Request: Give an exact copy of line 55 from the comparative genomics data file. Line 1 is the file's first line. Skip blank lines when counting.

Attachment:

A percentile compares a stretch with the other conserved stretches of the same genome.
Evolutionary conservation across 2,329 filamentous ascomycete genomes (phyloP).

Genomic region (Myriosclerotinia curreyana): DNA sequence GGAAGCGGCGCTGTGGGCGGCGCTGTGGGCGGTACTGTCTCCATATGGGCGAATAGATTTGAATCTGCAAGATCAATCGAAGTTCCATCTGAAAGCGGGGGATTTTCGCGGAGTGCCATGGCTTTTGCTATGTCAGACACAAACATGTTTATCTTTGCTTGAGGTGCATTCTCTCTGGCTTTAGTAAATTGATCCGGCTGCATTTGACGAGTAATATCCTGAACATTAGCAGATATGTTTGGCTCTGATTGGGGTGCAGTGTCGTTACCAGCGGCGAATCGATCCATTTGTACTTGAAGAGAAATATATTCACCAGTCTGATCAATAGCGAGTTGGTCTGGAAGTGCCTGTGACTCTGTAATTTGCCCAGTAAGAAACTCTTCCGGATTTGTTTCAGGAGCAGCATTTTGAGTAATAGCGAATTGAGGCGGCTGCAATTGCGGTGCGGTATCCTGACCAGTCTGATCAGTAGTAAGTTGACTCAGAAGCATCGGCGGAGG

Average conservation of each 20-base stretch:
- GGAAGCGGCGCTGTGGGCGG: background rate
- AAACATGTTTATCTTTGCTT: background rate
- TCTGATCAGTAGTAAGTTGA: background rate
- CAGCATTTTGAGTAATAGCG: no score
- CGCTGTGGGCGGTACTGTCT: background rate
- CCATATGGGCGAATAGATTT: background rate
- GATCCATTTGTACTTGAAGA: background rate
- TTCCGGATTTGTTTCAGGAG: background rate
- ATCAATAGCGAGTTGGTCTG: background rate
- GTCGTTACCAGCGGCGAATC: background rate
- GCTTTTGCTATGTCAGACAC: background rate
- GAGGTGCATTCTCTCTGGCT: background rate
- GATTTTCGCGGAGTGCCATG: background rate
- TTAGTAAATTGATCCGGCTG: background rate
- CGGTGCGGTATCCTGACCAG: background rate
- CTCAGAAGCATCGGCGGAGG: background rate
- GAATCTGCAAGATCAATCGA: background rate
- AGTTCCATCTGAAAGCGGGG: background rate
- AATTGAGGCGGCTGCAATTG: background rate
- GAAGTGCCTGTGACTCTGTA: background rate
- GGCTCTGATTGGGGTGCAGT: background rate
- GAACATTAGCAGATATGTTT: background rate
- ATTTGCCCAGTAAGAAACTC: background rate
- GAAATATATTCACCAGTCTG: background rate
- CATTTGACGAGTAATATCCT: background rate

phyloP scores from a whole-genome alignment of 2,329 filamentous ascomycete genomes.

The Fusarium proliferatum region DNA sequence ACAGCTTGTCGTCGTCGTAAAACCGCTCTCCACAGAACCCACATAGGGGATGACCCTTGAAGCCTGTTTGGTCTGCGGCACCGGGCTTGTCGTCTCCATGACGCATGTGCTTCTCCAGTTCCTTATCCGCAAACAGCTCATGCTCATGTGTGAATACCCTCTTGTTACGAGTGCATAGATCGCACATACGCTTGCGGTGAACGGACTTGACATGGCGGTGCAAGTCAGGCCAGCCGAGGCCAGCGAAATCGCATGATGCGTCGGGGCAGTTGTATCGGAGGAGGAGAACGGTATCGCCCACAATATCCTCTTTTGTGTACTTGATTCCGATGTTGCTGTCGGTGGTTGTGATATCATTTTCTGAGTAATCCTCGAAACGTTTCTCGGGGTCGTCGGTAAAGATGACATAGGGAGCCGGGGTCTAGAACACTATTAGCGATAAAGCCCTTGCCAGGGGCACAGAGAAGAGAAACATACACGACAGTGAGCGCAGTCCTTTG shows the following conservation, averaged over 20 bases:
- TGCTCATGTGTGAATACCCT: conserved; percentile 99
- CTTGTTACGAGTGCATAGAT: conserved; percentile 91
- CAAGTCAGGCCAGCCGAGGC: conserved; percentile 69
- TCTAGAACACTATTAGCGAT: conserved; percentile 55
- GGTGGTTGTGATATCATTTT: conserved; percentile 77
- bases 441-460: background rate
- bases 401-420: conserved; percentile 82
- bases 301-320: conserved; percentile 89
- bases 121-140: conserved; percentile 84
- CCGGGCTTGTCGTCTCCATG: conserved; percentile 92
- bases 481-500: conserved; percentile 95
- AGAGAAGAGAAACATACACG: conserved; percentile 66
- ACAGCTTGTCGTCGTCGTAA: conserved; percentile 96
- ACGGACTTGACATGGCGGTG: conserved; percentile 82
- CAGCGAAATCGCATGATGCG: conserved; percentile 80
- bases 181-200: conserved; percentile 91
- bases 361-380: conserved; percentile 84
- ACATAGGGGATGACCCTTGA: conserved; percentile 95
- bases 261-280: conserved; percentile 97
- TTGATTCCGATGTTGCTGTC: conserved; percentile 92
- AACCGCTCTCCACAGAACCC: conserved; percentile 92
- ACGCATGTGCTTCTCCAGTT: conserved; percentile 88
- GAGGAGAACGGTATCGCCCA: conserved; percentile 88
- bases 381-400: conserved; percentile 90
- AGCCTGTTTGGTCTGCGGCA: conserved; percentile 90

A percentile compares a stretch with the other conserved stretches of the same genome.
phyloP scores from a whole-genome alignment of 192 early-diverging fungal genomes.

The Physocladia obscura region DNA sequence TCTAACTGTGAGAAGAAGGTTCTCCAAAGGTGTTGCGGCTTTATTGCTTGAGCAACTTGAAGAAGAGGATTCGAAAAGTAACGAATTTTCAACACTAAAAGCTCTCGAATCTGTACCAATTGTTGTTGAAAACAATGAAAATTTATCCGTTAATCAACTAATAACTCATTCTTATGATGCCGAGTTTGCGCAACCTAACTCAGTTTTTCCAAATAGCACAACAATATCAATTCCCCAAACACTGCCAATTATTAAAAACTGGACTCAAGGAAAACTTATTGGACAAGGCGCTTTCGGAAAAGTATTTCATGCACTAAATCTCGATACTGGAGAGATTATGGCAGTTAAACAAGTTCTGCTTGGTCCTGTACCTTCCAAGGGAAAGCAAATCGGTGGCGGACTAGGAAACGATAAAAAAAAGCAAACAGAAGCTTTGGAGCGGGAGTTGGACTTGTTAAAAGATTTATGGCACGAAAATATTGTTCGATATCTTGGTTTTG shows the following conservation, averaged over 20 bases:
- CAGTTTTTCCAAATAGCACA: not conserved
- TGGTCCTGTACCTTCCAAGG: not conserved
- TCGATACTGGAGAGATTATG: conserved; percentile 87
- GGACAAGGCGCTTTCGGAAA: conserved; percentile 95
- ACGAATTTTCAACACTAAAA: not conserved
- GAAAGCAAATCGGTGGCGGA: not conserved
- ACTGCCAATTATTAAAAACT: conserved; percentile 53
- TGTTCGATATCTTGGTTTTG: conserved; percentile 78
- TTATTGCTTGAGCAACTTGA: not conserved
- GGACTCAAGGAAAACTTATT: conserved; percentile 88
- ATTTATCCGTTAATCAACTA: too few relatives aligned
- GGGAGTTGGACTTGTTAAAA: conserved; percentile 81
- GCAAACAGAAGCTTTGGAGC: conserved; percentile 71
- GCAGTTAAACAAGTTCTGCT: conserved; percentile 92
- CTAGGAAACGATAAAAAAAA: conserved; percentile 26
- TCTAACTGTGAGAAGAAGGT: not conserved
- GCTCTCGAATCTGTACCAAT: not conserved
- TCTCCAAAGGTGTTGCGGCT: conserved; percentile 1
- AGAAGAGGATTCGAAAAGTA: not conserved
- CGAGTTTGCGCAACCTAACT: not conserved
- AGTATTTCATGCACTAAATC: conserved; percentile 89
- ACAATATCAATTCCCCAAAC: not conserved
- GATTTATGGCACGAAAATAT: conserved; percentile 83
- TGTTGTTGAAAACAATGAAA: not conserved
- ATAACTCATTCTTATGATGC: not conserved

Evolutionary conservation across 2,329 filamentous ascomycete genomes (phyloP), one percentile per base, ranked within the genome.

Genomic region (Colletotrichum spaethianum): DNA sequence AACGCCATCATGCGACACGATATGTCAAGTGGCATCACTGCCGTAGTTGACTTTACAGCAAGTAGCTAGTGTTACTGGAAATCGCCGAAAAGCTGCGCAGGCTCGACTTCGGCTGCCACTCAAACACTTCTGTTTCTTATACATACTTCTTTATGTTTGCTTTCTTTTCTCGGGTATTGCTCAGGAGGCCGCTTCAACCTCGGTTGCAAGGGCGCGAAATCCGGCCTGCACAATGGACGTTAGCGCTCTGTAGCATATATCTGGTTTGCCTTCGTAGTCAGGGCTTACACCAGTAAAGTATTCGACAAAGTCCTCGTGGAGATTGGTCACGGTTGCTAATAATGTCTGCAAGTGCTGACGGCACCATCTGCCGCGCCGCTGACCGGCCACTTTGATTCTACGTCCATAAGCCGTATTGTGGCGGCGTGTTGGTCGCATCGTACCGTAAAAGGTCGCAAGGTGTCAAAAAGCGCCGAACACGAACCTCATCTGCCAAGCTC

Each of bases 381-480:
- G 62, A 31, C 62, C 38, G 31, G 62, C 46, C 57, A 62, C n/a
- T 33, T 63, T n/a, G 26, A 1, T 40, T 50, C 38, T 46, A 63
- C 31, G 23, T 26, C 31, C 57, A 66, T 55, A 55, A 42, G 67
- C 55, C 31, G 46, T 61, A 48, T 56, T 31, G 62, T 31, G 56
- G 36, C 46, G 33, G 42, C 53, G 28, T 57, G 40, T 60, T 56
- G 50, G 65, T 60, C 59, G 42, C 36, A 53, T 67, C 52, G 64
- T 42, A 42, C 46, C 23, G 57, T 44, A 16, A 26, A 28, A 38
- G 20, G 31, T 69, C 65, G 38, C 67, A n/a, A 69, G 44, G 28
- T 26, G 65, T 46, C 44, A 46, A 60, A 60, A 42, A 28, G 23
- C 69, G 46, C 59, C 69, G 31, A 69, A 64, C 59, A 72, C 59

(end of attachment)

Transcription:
- bases 381-400: conserved; percentile 90